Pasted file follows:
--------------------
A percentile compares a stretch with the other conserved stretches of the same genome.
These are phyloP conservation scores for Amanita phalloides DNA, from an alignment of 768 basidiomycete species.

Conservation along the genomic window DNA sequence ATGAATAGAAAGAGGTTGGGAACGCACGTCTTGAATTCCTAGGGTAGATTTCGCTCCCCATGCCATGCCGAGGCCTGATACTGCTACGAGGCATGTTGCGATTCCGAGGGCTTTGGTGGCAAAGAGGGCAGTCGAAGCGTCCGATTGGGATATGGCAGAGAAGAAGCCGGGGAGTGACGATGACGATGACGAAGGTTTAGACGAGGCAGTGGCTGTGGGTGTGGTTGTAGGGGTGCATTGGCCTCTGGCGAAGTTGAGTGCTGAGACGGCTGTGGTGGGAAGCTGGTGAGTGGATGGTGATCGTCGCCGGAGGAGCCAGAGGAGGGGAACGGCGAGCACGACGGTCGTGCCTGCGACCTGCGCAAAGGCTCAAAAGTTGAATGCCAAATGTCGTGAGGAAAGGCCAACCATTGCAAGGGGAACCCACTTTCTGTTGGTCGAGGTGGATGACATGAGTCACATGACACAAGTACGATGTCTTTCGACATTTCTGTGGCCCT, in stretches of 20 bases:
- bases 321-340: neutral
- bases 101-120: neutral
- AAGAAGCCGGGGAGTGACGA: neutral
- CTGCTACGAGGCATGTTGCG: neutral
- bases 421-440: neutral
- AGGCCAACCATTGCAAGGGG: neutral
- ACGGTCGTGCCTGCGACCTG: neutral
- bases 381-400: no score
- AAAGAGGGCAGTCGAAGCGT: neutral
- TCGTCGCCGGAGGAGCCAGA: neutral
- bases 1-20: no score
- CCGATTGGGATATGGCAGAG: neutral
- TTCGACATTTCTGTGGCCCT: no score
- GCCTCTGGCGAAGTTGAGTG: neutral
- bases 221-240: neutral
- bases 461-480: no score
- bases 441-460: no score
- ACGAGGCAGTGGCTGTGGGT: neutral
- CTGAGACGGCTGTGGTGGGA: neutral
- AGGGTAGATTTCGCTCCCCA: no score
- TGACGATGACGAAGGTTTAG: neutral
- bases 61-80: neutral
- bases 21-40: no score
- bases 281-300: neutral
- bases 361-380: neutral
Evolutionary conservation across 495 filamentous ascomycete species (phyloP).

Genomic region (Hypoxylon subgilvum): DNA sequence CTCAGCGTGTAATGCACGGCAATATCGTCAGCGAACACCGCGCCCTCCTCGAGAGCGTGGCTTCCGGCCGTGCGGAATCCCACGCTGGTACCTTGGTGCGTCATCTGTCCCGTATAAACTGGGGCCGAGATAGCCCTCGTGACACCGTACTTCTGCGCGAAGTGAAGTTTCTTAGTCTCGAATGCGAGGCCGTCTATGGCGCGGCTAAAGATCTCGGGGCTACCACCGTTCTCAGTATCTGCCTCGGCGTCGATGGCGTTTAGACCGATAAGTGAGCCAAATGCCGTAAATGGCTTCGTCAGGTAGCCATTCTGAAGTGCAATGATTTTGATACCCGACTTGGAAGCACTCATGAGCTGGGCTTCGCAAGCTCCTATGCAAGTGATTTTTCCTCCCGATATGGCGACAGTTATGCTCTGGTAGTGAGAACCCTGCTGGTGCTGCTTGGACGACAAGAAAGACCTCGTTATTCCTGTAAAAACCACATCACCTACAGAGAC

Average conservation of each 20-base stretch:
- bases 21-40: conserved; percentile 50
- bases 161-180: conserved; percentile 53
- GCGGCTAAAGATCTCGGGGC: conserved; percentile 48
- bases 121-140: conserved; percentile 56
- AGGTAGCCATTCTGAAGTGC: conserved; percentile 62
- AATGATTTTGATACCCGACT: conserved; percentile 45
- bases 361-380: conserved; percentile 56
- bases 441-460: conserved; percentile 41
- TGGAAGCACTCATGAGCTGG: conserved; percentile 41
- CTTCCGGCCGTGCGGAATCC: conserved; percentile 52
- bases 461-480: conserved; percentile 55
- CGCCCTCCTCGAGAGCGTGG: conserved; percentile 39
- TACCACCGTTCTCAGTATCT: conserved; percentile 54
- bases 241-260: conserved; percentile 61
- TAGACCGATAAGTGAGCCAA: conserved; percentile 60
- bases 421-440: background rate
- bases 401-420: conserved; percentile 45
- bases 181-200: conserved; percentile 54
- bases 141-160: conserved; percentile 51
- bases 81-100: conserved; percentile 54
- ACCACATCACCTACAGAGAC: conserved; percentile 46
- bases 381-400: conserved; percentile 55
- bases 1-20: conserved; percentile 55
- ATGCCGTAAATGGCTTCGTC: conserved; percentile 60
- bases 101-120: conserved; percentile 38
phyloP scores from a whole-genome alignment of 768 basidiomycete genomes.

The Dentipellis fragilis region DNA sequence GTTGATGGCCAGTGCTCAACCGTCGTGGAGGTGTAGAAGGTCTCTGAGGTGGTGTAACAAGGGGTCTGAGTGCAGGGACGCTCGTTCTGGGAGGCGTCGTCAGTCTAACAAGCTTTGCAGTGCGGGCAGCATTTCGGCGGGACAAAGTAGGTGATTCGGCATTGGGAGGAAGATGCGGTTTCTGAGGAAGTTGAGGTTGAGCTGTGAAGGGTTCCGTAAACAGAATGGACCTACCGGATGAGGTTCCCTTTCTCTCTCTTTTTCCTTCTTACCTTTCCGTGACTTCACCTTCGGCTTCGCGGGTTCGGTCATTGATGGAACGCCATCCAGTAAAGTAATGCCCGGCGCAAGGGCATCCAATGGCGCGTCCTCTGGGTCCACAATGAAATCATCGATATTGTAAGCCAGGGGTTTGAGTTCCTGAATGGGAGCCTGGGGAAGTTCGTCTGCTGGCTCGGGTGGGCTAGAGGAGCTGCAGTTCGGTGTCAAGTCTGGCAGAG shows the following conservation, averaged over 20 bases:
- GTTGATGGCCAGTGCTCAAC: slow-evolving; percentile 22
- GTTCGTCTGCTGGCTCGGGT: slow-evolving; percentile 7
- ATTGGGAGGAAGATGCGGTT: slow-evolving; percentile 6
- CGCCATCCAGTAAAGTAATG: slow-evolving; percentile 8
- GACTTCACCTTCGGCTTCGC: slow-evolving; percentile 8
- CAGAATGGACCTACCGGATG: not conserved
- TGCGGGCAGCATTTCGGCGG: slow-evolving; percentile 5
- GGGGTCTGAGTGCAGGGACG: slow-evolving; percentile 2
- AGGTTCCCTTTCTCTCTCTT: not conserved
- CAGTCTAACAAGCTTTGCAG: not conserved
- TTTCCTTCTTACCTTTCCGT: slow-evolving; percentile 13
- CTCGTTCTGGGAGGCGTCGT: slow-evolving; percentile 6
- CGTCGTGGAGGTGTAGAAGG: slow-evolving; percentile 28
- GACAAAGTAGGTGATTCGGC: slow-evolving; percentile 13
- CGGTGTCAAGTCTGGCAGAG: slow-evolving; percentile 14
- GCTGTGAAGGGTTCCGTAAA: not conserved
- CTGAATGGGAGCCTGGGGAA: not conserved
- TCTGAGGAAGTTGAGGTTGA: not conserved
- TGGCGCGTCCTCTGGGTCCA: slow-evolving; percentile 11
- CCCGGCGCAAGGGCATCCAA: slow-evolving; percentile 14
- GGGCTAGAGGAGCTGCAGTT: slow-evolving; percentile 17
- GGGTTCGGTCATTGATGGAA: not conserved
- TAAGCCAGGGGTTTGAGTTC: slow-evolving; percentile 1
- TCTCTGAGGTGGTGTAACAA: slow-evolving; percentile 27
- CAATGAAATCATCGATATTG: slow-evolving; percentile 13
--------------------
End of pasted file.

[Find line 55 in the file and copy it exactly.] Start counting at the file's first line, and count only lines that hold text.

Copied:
- ATGCCGTAAATGGCTTCGTC: conserved; percentile 60